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Lionel Stride (instructed by Sean Darney of Scooters & Bikes Legal), represented a young diabetic claimant who suffered multiple injuries following a motorcycle accident, including: –
The Claimant’s recovery was complicated by infection to the injured sites as a result of his diabetes (leaving him initially at an acute risk of amputation) and he had not returned to work, or been able to pursue his desired career as an HGV driver, since the accident.
Four years post-injury, the final prognosis was much more positive but he would still require knee replacement surgery, with at least two revisions before the age of 65. His case was pleaded on the basis that he is now ‘disabled’, with significantly reduced work capacity and need for single-level accommodation. However, the claim was complicated by a pre-accident history of poorly controlled diabetes that would substantially curtail his life expectancy. It was also the Defendant’s evidence that, due to diabetes-related neuropathy, his eyesight would have diminished to disabling levels in any event within a further 10 years. The Claimant’s endocrinological and ocular experts agreed that there would be a substantial reduction in life expectancy but the effect on work capacity was strongly disputed on the basis that the Defendant’s experts had failed to take into account the effect of treatment; the accelerative effect of the accident on his diabetes control; and medical improvements that would facilitate far better diabetic control in future.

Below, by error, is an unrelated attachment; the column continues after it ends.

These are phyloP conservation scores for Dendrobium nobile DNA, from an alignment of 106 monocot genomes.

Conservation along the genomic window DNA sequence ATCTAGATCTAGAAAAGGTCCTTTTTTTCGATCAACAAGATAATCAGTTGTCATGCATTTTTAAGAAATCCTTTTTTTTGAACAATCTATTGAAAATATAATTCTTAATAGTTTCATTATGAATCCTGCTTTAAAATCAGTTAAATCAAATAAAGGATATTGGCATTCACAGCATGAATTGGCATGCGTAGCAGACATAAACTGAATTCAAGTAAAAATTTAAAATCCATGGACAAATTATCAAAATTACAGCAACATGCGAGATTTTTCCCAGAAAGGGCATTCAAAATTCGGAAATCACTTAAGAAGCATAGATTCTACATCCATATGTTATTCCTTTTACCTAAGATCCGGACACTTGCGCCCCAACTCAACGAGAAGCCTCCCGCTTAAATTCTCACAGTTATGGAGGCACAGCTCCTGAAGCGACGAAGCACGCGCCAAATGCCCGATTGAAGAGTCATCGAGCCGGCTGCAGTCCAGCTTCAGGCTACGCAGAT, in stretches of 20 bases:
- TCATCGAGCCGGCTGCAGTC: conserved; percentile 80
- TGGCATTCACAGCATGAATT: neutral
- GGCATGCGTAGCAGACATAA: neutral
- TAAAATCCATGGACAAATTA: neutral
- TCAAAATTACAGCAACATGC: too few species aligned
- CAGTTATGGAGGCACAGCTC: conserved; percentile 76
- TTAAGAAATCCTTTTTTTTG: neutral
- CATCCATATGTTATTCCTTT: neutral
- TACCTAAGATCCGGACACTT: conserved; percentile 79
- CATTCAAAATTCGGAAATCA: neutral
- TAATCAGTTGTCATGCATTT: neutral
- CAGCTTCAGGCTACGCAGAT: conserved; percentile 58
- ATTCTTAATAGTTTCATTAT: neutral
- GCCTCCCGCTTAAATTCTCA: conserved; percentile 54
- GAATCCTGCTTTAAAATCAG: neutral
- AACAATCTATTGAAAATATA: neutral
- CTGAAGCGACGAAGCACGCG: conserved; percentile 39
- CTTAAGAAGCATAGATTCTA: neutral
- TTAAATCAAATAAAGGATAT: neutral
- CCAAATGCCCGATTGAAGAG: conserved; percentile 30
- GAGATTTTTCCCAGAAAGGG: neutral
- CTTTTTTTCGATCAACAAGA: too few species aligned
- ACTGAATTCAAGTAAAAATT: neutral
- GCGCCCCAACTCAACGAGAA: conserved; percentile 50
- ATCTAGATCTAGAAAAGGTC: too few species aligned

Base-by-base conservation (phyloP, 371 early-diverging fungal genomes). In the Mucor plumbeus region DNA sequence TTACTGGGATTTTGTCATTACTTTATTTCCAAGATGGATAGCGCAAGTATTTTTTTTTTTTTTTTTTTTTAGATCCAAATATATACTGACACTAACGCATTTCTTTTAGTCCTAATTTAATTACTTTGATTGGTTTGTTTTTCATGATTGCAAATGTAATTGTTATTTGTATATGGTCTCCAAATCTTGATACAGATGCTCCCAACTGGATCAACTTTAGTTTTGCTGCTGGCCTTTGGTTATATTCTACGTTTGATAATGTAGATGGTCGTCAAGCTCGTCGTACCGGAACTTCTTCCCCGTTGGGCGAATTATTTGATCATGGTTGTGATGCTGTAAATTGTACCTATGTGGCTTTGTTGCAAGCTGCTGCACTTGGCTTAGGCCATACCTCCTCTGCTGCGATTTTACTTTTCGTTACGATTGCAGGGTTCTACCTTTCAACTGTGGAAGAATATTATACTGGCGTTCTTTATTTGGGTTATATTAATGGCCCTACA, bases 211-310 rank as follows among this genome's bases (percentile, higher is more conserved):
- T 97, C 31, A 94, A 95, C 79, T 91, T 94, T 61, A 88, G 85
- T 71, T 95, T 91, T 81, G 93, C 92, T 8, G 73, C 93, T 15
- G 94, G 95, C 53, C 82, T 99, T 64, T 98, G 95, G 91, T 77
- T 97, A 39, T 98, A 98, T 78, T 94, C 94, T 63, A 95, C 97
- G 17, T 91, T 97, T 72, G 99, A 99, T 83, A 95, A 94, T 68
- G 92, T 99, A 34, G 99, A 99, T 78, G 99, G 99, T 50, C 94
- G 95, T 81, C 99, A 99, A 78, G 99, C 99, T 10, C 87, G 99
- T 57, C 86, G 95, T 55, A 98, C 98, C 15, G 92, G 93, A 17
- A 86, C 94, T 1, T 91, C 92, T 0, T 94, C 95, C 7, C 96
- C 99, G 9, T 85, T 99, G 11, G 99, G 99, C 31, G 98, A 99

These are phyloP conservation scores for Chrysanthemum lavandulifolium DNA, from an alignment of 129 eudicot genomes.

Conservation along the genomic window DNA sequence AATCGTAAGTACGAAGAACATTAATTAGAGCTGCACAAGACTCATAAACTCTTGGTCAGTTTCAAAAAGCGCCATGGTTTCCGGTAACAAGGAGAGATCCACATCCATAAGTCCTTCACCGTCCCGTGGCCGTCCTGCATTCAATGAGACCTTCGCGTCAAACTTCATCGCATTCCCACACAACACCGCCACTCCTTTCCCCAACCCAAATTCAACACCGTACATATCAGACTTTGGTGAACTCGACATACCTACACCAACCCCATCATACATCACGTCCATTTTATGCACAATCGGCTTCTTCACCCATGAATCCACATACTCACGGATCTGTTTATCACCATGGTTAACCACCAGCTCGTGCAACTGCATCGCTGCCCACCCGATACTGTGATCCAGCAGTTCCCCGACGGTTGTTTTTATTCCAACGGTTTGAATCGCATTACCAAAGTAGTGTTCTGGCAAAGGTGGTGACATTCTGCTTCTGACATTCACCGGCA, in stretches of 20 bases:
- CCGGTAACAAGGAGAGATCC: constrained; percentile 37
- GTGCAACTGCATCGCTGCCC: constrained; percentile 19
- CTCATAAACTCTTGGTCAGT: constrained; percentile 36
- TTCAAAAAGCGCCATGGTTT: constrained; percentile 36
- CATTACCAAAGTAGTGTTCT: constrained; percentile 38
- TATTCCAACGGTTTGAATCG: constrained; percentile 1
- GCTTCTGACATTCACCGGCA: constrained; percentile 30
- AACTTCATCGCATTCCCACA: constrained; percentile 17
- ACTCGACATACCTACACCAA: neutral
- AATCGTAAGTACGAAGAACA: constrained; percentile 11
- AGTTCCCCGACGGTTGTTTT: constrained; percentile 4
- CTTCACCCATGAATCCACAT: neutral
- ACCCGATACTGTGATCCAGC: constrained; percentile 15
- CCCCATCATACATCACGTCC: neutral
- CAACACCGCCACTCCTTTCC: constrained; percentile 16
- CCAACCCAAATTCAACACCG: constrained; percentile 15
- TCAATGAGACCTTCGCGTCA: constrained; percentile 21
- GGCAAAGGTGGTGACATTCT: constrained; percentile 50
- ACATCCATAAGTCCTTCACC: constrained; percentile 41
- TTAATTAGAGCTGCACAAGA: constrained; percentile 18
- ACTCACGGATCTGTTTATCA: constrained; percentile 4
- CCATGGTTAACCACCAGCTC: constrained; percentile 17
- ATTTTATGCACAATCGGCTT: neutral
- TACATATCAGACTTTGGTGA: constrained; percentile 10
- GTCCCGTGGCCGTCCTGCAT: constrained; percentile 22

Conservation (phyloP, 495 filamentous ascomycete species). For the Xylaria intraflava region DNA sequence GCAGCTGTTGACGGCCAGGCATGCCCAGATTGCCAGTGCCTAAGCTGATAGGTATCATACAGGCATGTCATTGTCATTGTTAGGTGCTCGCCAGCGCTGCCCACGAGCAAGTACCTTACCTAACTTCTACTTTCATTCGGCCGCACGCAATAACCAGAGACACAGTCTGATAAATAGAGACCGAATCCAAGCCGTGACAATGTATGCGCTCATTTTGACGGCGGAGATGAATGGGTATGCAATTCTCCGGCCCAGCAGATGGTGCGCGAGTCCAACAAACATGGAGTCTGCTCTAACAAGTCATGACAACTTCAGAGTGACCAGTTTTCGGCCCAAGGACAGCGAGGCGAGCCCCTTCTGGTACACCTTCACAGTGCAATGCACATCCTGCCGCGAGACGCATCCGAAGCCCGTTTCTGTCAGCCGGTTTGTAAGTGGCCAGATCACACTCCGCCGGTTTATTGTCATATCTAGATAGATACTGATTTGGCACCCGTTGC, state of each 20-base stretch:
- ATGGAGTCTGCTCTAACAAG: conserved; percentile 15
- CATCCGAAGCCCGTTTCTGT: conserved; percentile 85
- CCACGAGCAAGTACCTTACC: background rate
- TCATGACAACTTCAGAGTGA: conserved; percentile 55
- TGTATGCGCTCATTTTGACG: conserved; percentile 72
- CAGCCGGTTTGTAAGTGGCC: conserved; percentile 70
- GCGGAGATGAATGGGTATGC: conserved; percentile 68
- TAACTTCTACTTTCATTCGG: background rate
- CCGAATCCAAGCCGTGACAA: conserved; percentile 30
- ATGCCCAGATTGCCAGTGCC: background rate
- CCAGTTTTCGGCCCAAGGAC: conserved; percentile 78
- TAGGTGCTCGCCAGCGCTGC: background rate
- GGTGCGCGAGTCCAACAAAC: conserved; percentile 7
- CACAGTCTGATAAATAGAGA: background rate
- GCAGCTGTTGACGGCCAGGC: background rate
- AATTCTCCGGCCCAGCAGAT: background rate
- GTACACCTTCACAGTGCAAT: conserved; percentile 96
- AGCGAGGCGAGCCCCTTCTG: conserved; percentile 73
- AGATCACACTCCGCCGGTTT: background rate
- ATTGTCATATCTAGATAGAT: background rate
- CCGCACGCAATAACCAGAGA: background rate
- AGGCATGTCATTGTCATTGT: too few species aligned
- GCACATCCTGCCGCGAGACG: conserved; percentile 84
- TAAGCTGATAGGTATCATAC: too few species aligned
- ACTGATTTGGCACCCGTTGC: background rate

Settlement was ultimately achieved at a Joint Settlement Meeting (JSM) against leading counsel on 29 March 2023. The settlement figure was commensurate with the Claimant’s contention that he is now disabled; that he would absent injury have remained in manual employment for most of his working life; and that he now requires single-level accommodation (compounded by any deterioration in vision), but with a compromise that accepted his life expectancy had been significantly reduced, and that he would have stopped work by age 60 in any event.
The case demonstrates the benefit of waiting to engage in ADR until the clinical picture is complete and the prognosis is clear in cases of serious injury. By the time of the JSM, the Claimant’s infection had resolved such that an acute risk of amputation had receded. This enabled him to choose whether to accept a higher lump sum award at this stage or to seek provisional damages, as well as for both parties to obtain evidence on the long-term implications of his diabetic condition.
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